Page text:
By: Ned Einstein
Like most fields, public transportation is swollen with studies, both in the U.S. and abroad. Yet some of the most fascinating things seem to be never studied, or rarely studied.
This final installment of this series provides the rewards for reading the first six: Starting-point ideas about things the motorcoach industry can do defend its density against intrusion from Transportation Network Companies (like Uber, Lyft and Sidecar), which have already begun plunging into the charter and tour sectors, mostly with medium-sized, body-on-chassis vehicles. It also includes things that would help increase profits and create new service opportunities - and compete with new, legitimate players penetrating the market.
In stating this, my research into TNCs, and particularly my experience attending the last BusCon Conference and reviewing a year's worth of Limousine, Charter and Tours magazines, taught me much. These venues and forums revealed an explosion of interest among limousine companies about expanding much further into at least the charter and tour sectors of the motorcoach industry. The TNCs' army of starving owner-operators are not likely to buy new, high-end, integral motorcoaches. Unlike these management-less, driver-and-app-only structures, many or most limousine operations are highly professional - with more expertise in customer service than most motorcoach companies have.
Thankfully, none of these companies (legitimate or TNCs) can any longer operate under the Independent Contractor model, at least in theory, since the FEDEX settlement in the 10th Circuit Court (see Part 4 of this series) rendered the concept of an Independent Contractor" illegal. Of course, actual enforcement of this ruling could take years. Regardless, even if the motorcoach industry does a far better job keeping the TNCs at bay than the taxi and limousine industries did, competition in the motorcoach industry is still growing. Trade magazines are thickening. Trade shows and conferences are expanding. Each magazine and trade show reveals more new variety in terms of products and technology, just not much in the way of new services.
What this means is that the motorcoach industry must adapt. This is a major challenge for an industry that changes like the Tar Baby stuck in molasses, and often adapts in questionable ways (see "The Party Bus" in NATIONAL BUS TRADER, October, 2014). We have also made some magnificent adaptations. Think Me gabus. Think double-deckers doing long intercity runs between major cities. Think about our magnificent air quality improvement - although, in fairness, this was driven far more by the air quality concerns of the trucks that outnumber us 100 to 1 (or greater). There are many, many workable and profitable changes our industry can make, and a wide range of innovative things we have not yet thought of.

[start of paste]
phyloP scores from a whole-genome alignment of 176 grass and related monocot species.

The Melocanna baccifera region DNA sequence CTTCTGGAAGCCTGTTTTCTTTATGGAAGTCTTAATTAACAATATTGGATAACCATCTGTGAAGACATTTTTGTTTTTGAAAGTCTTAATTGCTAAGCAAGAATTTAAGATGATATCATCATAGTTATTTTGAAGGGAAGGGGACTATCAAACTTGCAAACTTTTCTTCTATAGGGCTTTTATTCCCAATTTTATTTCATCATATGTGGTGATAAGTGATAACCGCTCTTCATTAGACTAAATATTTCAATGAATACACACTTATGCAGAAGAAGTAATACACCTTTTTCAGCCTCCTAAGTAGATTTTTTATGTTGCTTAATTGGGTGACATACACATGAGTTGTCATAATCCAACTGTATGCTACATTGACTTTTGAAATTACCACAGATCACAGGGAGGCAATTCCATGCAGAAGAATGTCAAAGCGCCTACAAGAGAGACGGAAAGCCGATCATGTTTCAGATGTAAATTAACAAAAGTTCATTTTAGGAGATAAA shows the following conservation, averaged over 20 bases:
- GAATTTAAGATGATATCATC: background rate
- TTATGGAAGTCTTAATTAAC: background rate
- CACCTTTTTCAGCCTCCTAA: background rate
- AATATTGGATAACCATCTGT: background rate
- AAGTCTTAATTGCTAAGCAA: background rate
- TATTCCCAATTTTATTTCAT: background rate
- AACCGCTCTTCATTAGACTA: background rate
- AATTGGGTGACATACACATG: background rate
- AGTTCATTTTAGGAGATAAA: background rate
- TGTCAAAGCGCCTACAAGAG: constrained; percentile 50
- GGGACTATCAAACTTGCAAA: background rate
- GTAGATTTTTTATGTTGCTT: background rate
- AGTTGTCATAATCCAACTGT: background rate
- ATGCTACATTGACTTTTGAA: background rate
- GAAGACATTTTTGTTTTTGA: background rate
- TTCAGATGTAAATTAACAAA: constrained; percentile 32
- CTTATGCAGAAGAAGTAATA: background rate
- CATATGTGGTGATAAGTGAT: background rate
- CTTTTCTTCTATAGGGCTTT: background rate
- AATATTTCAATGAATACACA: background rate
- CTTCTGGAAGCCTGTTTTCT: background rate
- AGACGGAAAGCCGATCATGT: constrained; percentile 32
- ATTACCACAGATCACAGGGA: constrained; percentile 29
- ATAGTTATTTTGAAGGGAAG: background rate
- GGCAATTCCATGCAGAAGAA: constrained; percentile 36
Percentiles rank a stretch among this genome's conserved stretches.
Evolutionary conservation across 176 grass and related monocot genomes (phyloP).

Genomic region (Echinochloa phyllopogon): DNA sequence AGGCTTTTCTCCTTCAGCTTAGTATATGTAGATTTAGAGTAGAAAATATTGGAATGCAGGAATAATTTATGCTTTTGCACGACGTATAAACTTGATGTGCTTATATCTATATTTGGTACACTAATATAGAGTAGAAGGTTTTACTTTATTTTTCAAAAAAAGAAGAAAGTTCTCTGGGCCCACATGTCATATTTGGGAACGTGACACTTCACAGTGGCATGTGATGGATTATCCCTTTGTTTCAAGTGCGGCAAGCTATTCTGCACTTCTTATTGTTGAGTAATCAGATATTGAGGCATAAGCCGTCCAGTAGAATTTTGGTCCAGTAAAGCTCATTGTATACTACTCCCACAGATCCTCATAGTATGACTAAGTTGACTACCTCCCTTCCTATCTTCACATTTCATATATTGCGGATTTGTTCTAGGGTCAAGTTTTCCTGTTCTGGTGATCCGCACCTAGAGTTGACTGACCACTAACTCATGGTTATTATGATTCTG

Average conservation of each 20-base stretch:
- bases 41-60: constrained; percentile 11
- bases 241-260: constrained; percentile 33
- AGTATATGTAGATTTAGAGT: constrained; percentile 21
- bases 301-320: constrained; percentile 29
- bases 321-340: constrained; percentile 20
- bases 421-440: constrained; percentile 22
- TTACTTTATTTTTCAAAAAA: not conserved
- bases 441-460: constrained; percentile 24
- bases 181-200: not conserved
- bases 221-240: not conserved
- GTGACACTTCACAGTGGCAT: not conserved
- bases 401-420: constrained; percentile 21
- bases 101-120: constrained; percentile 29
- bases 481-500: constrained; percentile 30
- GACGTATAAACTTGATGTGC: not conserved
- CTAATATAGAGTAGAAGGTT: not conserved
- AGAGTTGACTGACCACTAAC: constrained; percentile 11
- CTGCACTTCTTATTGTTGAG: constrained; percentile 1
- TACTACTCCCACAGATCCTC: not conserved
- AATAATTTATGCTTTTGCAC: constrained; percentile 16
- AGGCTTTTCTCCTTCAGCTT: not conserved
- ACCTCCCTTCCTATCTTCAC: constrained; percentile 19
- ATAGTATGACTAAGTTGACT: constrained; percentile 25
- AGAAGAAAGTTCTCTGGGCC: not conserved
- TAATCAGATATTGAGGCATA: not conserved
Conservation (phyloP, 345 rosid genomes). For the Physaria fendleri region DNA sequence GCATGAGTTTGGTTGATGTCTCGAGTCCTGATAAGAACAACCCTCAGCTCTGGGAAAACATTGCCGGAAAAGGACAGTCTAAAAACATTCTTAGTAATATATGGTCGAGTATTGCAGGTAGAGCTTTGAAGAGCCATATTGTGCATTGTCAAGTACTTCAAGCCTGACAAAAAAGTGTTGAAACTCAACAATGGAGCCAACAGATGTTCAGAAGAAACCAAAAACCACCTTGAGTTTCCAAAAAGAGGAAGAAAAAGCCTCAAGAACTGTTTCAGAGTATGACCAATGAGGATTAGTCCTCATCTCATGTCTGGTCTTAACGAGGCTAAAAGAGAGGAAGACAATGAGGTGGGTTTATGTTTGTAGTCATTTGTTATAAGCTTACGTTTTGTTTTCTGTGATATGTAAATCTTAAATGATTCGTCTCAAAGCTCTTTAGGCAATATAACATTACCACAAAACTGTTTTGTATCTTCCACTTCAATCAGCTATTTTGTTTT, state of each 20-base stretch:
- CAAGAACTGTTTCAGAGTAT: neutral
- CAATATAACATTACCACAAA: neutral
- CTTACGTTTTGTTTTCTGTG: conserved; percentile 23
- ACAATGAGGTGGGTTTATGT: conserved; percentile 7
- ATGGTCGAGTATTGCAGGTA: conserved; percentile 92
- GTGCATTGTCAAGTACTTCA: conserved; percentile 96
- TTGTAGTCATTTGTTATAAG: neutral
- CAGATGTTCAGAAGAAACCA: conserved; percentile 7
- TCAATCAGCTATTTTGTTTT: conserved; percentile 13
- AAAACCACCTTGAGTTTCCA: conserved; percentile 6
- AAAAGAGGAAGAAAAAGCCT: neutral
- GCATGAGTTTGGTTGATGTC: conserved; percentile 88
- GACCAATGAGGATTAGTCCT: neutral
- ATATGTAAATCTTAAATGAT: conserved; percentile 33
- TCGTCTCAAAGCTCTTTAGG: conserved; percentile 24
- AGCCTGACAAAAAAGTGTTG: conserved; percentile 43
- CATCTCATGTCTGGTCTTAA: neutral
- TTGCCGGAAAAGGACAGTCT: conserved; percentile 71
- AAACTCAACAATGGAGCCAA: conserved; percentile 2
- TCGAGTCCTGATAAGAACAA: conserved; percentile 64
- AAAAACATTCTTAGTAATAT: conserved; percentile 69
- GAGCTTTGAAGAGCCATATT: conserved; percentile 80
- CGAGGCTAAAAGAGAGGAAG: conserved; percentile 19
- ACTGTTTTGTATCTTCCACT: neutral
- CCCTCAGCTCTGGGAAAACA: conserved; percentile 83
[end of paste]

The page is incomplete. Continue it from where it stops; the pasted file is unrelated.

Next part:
Expanding time and space. There are actually things we can do, and do safely, that would increase the area a vehicle can safely cover in a single shift. This is because we have the technology to prove that a driver has taken a legitimate nap. I refer the readers to "Pi R Squared" in NATIONAL BUS TRADER, August, 2003). With a provable nap, I think driving for 12 hours within an 18-hour span would be safer than what we are doing now - if it can be proven that this shift was split by at least a serious power-nap." This span would make certain types of day-trips possible that are currently out of the question in most parts of the country.
With three or four hours driving, and 10 more hours "on-duty, non-driving," a motorcoach can serve Disneyland from a cluster of pick-up / drop-off points in adjacent Los Angeles County - leaving the customers 10 full hours to roam around in Tomorrowland. An 18-hour span for such trips would not only allow for either hours of pick-ups and drop-offs - or more if the time passengers spend at a destination is less (think: football game, baseball game, rock concert). In the meantime, the driver could squeeze in a full 10 hours sleep - or at least one heck of a nap.
The four traditional sectors - charter, tour, intercity and commuter / express - are almost certain to continue dominating the motorcoach landscape for some time. Yet installments #2 through # 11 of the NATIONAL BUS TRADER series "Making More Money" (February through December, 2013) illustrate 10 completely new uses for motorcoaches, in almost every sector. I am not talking about a party bus, a funeral bus, a dance bus or a brothel bus. I am talking about 10 serious uses of a motorcoach rarely seen, and many of which would, in their own ways, earn higher profits than any traditional motorcoach services would. To save the reader some time, and to help those who missed all or parts of this series, I am talking about: